Latvia is looking into connections between several unnamed local lenders and a Turkish company sanctioned by the US for attempting to supply North Korea with weapons and luxury goods.
Already grappling with the closure of its No. 3 lender and bribery charges against its central bank governor, the latest allegations stem from October 4 action by the Trea- sury Department against SIA Falcon Group, which has an entity in Latvia.
The US froze its American property and interests, and prohibited citizens from dealing with it.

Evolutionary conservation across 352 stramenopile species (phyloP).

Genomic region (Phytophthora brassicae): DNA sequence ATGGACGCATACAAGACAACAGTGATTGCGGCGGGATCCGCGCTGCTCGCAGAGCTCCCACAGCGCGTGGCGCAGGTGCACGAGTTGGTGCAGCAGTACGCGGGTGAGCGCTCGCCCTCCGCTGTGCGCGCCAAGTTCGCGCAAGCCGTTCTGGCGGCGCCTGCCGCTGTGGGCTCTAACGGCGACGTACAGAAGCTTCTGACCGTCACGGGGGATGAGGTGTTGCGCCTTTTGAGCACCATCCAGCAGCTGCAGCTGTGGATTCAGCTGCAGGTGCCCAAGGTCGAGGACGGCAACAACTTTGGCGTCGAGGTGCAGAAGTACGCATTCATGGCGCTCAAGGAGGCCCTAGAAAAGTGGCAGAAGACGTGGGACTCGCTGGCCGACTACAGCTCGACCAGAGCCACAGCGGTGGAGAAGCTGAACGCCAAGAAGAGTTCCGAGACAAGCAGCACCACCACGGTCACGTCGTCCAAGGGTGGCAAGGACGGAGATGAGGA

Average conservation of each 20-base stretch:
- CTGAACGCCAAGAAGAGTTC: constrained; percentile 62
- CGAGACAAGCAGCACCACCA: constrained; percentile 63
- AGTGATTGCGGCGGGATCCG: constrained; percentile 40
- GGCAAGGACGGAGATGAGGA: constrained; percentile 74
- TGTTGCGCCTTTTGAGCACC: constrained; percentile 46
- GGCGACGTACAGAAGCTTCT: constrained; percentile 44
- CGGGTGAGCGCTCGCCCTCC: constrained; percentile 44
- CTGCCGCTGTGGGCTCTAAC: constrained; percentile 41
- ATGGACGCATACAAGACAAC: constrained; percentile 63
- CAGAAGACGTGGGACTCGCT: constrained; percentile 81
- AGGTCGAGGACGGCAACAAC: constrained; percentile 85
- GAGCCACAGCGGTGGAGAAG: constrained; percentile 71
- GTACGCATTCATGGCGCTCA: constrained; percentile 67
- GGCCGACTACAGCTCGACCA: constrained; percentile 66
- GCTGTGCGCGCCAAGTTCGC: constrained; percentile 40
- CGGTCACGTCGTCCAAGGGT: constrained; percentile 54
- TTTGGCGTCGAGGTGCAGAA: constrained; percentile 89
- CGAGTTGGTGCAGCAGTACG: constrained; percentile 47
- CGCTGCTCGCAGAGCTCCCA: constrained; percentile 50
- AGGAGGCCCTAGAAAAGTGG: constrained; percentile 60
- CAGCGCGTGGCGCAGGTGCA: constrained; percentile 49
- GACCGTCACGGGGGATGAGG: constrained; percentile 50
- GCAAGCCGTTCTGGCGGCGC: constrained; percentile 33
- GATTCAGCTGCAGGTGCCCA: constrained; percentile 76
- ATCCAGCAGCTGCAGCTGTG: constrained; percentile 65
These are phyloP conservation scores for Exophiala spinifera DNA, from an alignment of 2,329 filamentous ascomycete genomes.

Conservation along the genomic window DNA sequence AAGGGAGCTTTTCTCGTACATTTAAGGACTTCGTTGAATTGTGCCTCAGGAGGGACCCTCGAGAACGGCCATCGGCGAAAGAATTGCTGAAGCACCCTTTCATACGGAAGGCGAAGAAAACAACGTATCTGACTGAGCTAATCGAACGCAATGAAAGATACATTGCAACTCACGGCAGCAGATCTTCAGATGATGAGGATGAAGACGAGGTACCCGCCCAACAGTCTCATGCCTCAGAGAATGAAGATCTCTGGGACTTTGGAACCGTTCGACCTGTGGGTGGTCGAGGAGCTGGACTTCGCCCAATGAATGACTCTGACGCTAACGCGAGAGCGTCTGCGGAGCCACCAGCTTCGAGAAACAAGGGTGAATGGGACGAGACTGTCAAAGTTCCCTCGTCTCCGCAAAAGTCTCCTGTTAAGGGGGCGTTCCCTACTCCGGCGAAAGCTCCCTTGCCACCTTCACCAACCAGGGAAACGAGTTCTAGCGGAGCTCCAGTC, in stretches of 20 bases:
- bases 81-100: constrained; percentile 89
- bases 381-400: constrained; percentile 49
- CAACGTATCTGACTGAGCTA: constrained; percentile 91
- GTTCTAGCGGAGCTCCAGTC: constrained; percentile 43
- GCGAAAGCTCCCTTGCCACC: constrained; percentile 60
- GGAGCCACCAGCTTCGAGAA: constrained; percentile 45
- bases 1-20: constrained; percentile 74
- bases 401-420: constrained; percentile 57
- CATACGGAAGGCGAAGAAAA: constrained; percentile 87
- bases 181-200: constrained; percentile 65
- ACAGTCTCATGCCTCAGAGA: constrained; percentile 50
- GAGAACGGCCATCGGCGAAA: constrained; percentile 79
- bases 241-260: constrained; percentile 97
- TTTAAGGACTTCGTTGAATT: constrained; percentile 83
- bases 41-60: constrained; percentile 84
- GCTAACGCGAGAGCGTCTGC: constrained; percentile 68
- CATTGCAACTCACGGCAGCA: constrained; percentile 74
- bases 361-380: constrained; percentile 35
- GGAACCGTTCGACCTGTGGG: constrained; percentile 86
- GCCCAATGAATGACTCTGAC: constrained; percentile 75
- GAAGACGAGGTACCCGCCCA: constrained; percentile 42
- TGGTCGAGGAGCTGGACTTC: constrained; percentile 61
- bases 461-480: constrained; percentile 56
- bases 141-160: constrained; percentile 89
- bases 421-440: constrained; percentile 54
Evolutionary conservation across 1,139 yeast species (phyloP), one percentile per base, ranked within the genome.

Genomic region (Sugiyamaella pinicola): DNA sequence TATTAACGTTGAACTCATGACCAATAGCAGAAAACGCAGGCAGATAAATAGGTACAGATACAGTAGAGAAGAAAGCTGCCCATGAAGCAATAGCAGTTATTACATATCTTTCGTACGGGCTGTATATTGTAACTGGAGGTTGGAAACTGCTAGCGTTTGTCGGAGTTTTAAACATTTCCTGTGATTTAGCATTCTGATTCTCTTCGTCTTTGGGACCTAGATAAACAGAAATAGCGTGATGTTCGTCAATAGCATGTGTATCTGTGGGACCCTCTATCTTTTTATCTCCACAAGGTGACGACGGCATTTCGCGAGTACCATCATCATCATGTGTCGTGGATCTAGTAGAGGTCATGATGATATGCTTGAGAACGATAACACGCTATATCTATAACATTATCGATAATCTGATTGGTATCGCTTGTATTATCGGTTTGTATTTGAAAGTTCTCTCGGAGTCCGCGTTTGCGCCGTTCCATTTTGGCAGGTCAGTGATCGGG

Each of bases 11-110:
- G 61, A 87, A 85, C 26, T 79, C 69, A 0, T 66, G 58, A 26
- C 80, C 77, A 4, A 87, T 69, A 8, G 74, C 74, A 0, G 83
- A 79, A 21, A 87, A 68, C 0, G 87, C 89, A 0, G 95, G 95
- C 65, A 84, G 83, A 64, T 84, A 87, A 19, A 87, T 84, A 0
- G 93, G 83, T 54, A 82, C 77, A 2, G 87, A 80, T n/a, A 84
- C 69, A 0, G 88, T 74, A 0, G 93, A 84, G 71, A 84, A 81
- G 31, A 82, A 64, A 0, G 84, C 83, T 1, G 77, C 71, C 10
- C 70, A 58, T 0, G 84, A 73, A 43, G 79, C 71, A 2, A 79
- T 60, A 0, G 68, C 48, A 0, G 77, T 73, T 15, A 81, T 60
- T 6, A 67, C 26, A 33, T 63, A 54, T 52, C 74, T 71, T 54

Attempts to reach Falcon’s offices in Riga by phone revealed the lines had been disconnected. No one was able to comment at its Istanbul location.
“We’ll have a strategic analysis and the security police will be involved,” Ilze Znotina, director of the Financial Intelligence Unit, said in an interview, declining to identify the banks that held accounts for Falcon.
The Baltic country is trying to shed a reputation for holding money of questionable origin, a push that’s not been helped by a bribery case against its central bank chief. It’s not the first time links between Latvia’s financial system and North Korea have been revealed: ABLV Bank AS was closed this year after the US accused it of assisting the regime’s ballistic-missile program. Latvia’s neighbour, Estonia, has recently faced pressure over money-laundering at the local unit of Danske Bank A/S.